Second world war bomb detonates unexpectedly in Great Yarmouth | UK news

A 250kg second world war bomb has exploded unexpectedly in Great Yarmouth, police have said.

Emergency services and agencies declared a major incident following the discovery of the large unexploded device at a river crossing in the Norfolk town on Tuesday, and had been working to disarm it.

On Friday afternoon, Norfolk constabulary said there had been an “unplanned” detonation, but that no one was hurt.

Army specialists had been cutting the bomb using a technique that creates a slow burn of the explosives, and burns off that material.

Officers had said there was a risk of an unintended detonation.

After the explosion, the force said on Twitter: “We can confirm the unexploded World War II bomb in Great Yarmouth has detonated.

“This was not a planned detonation & happened during slow burn work to disarm the explosives.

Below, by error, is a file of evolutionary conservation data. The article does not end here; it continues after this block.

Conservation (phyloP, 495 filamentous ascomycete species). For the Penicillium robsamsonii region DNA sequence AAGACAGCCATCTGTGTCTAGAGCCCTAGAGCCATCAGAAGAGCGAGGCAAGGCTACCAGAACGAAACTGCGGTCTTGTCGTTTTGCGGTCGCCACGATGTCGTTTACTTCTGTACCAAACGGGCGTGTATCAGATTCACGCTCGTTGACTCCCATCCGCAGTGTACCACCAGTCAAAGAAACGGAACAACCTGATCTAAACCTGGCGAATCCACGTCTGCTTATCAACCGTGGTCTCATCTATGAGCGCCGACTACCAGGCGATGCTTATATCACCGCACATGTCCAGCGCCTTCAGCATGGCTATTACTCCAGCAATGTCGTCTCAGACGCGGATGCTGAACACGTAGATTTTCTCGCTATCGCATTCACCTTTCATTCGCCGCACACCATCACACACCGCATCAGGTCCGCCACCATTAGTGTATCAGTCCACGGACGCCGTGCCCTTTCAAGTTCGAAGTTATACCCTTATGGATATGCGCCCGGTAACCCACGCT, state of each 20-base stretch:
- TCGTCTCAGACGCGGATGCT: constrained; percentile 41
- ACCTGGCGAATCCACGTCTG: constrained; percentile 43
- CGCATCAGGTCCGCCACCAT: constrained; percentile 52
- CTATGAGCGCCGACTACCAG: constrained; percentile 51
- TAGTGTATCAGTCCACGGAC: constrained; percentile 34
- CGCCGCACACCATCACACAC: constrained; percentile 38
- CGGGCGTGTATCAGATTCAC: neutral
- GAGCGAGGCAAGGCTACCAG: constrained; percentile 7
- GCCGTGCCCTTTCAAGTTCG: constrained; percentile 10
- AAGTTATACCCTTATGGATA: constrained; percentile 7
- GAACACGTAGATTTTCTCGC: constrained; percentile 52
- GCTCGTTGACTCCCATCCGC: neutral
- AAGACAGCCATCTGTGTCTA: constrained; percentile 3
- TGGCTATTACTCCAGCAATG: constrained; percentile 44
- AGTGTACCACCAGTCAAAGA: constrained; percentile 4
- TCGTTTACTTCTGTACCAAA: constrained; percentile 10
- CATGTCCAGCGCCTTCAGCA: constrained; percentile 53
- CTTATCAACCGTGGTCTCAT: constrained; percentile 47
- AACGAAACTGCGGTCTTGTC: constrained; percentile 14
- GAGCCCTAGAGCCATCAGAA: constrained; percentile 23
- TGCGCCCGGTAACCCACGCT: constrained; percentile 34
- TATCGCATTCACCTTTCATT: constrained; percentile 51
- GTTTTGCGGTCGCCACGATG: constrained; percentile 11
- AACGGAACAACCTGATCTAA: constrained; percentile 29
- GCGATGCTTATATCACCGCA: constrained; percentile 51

“All army & emergency service personnel are accounted for. We will bring you further info when we have it.”

The work to cut into it began on Thursday, but the water needed to do the work reduced the effectiveness of the sand barrier around the device.

The device is about one metre (3.2ft) long and weighs about 250kg (39st 5lbs), and was discovered by a contractor working on the third crossing over the River Yare.

There had been a 400-metre cordon in place at the scene.

Norfolk constabulary’s assistant chief constable Nick Davison said: “This has been a painstakingly long process, but public safety and that of the people involved in the operation has been at the heart of decision making.

“This was the final phase of a delicate operation which has caused much disruption in the town, but we’re hopeful this could be resolved soon and that cordons can be lifted, if everything goes to plan.”

A spokesperson for Cadent, which manages the local gas mains network, said: “Our team has carried out a close inspection of our pipes in the vicinity. There is no indication that the blast has caused damage to our assets, and gas continues to flow safely.”

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